Hamadi belongs to the Halpoular people living along the Senegal River. Their lives look tremendously different from one another — a helpful understanding for us to gain. Goodsmith spools out rich cultural details along with her excellent photographs in this lengthy text which could be read aloud bit by bit to interested children at about age 7. Adults with an interest in this region will find this fascinating as well.


52 Days by Camel: My Sahara Adventure, written by Lawrence Raskin with Deborah Pearson, photographed by Lawrence Raskin, maps illustrated by Farida Zaman
published in 2008 by Annick Press

Okay, this is one of my favorite books from the entire tour 🙂 That’s because I’ve always had a huge yearning to journey into the Sahara. When we lived in Guinea, I thought we might make it to Timbuktu, as several of our friends had done, but we waited just too long and the rebel activity there made it too dangerous. (Heavy sigh.)

But Lawrence Raskin did ALL of that on his epic, fly-by-the-seat-of-his-pants Sahara adventure that turned my heart just a shade green with envy. His photo essay of travels from Morocco through Mauritania and on into Mali, ending up in Timbuktu and Taoudenni, brim with adventure. Intriguing sidebars teach us how to climb up into the saddle of a camel, proper protocol for taking tea in a nomad’s tent, and other good things you’ll need to know for your own desert excursion. Enjoy this one a chapter at a time with ages 8 and up.

I Lost My Tooth In Africa, written by Penda Diakité, illustrated by Baba Wagué Diakité
published in 2006 by Scholastic Press

When Amina flies to Bamako, Mali for an extended visit with her dad’s family, she’s got a loose tooth. Her father tells her that the African Tooth Fairy looks for a lost tooth under a gourd and replaces it with a chicken! Exciting stuff! Will it work, in Amina’s case?

Amina’s eventful stay is colorfully narrated and illustrated in this delightful story, which includes that lost tooth, but so much more. Life in a typical compound in Bamako is wonderfully on display. Share this with ages 2 and up.

Sierra Leone

Be Patient Abdul

A young boy from Freetown sells oranges in the streets in order to earn money for school fees.

It’s a rare, colorful glimpse of Sierra Leone in children’s literature for ages 4 and up. My full review is here.


Son of a Gun

Liberia was the scene of a prolonged, horrific civil war from 1989 until 2003. The children growing up during that time — oh! what violence they witnessed. Some of them were pressed into service as child soldiers. This devastating account reveals the trauma of that life for ages 12 to adult. My full review is here.

Cote d’Ivoire

The Bitter Side of Sweet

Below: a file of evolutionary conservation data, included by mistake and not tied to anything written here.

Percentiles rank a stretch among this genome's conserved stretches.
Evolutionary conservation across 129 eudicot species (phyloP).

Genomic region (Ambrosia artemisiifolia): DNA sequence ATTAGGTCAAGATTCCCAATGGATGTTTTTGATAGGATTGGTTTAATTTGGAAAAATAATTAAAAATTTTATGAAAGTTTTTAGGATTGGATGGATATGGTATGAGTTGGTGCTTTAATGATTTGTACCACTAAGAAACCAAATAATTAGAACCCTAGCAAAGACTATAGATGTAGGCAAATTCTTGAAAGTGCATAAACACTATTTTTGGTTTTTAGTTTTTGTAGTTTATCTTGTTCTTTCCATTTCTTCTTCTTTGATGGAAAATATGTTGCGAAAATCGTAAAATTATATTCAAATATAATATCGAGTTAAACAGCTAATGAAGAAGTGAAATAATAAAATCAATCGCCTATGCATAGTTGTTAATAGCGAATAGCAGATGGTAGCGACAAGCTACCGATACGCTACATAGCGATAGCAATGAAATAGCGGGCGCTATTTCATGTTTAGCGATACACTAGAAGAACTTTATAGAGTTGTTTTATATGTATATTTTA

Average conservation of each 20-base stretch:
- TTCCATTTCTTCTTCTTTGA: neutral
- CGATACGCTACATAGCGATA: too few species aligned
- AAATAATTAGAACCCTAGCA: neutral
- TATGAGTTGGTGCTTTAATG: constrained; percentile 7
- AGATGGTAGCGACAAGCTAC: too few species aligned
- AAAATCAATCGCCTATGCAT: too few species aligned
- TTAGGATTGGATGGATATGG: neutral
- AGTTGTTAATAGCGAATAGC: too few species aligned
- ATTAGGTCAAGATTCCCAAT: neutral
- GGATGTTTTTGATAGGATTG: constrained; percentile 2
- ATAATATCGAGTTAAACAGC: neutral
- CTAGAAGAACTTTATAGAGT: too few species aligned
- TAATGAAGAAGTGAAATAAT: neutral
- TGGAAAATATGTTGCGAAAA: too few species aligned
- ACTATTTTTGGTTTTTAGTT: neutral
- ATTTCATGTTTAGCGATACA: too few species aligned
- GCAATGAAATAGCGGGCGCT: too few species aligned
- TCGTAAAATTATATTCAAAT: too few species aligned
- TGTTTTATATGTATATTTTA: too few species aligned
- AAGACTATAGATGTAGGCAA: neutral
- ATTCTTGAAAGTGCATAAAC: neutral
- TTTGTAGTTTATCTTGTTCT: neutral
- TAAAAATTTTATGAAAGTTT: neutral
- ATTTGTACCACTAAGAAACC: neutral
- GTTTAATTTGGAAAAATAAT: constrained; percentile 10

Surprisingly, I could find no picture books set in Cote d’Ivoire (Ivory  Coast) even though there is so much to tell about and see in this country. Rather than leave it off of today’s list entirely, I’m including this link to a review of a middle-grade/young adult novel revealing the dark side of cocoa harvesting. An eye-opening, riveting read.

Burkina Faso

All Aboard for the Bobo Road, written by Stephen Davies, illustrated by Christopher Corr
first published in Great Britain; American edition published in 2016 by Andersen Press USA

Climb aboard in the most comfortable seat on this cheek-to-jowl taxi — your armchair!

Join a vibrant expedition on a crammed minibus journeying through Burkina Faso. Feel the heat, ride past waterfalls, rock domes, and the fabulous Bobo-Dioulasso Grand Mosque. Better slice up some juicy pineapple and watermelon to sample while you bump along these roads! The Day-glo colors of these illustrations will knock your socks off! A joy for ages 2 and up.

Bintou’s Braids, written by Sylviane A. Diouf, illustrated by Shane W. Evans
published in 2001 by Chronicle Books

Bintou is just a little girl. Her hair is short, gathered together neatly in four little tufts on her head. The problem is, Bintou despises those tufts. Bintou wants braids like her glamorous older sister. But braids are most definitely not for little girls.

On the great and festive day of her baby brother’s baptism, though, Bintu turns into a hero and is granted a reward. Can you guess what she asks for?!

This story is so full of life and West African culture and sights and sounds and tastes! Fabulous combination of text and illustration brings both Bintou’s charming personality and the region to life. It is not specified as taking place in Burkina Faso, but I set it here because artist Shane Evans tips his hat to friends in Burkina in his dedication. Enjoy this gem with ages 2 and up.